Scientific Method Writing
When doing experiments or projects based on the
Scientific Method, is it true that everything must be written in the
past tense, including the method?
Not necessarily. I think this is dependent on the writing style of the
Dr. Ali Khounsary
Advanced Photon Source
Argonne National Laboratory
Argonne, IL 60439
When you are recording your experimental results write them however you wish
as long as you and others reading it can understand how to reproduce the
experiment and can understand what occurred. I found verbs pretty
superfluous when writing my results in my notebooks which ended up being
about 400 pages of results. In my methods in my research notebooks I wrote
in the present tense, eg.,..."groups 1,3,5 and 7 receive 6mg of PHZ, I.P.
dailey for three days beginning on day 2"... It is typical in a publication
to write in the both methods and rsults in the past tense.
The accepted convention for reporting scientific results is past tense,
passive voice. This removes the scientist from the center of attention and
focuses the attention on the apparatus, methods, and results, where it
belongs. After all, an experiment should be reproducible by anyone
following the procedure, so the identity of the actor is irrelevant.
Most, but not all scientific writing follows this convention. Often part of
an introductory section will be written in first person, reporting the
investigators' motivations for carrying out the project described.
Conclusion sections often will have a sentence or so in future tense,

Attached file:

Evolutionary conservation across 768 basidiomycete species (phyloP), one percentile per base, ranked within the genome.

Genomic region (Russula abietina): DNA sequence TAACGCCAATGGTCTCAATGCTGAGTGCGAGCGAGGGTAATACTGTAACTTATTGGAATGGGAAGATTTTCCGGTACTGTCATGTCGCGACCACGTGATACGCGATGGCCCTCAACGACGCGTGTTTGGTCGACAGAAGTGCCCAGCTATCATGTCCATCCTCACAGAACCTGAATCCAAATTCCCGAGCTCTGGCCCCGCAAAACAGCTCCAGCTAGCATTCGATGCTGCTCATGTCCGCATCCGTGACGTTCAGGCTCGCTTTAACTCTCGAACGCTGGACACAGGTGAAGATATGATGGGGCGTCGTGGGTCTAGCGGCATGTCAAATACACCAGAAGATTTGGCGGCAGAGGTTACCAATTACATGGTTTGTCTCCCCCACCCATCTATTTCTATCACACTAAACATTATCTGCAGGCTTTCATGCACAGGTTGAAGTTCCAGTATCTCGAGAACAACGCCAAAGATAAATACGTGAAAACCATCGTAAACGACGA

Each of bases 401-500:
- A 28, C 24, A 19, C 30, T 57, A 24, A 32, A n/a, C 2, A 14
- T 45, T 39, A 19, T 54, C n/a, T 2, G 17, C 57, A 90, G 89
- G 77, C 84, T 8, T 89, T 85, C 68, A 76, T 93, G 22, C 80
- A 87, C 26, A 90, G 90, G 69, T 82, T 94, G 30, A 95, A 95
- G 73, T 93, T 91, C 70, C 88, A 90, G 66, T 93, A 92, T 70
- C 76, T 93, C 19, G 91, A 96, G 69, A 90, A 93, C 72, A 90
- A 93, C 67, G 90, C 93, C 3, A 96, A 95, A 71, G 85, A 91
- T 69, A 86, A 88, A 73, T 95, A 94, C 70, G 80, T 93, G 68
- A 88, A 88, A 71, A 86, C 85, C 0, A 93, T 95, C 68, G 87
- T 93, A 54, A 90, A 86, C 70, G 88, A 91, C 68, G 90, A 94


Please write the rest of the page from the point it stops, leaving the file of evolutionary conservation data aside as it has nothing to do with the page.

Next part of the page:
describing what the investigators intend to do in the future. Review
articles and Accounts are often told in narrative format.
Richard E. Barrans Jr., Ph.D.
PG Research Foundation, Darien, Illinois
From a common sense point of view, if you are writing a report for a
proposed project (one that has not taken place yet) it would make sense that
the tense is in the future (i.e., the experiment or research WILL show or
determine such and such). If the report is on the results of an experiment
or the application of the scientific method that has already taken place,
then common sense dictates it be written in the past tense (i.e., the beaker
WAS filled with x liters of good sourmash, etc. and the experiment showed
that Jack Daniels was superior to Jim Beam in terms of viscosity, turbidity,
etc.). The important things to remember are that the document you are
writing needs to be coherent, be accurate and truthful, make sense, and be
intelligible to the audience you are writing for. The tense you choose
should be consistent throughout your report. If you apply the basics of good
writing style that you learned in high school and college (which is why you
take those courses), you can produce a great report. You do not have to be a
Ph.D. to write a good report (and a lot of Ph.D.'s cannot write to save
their lives; that is why there are people called technical editors to help
them out). A good report is like a good novel; it has a beginning, a middle,
and an end.
If the tense of the document is that important a detail to you, try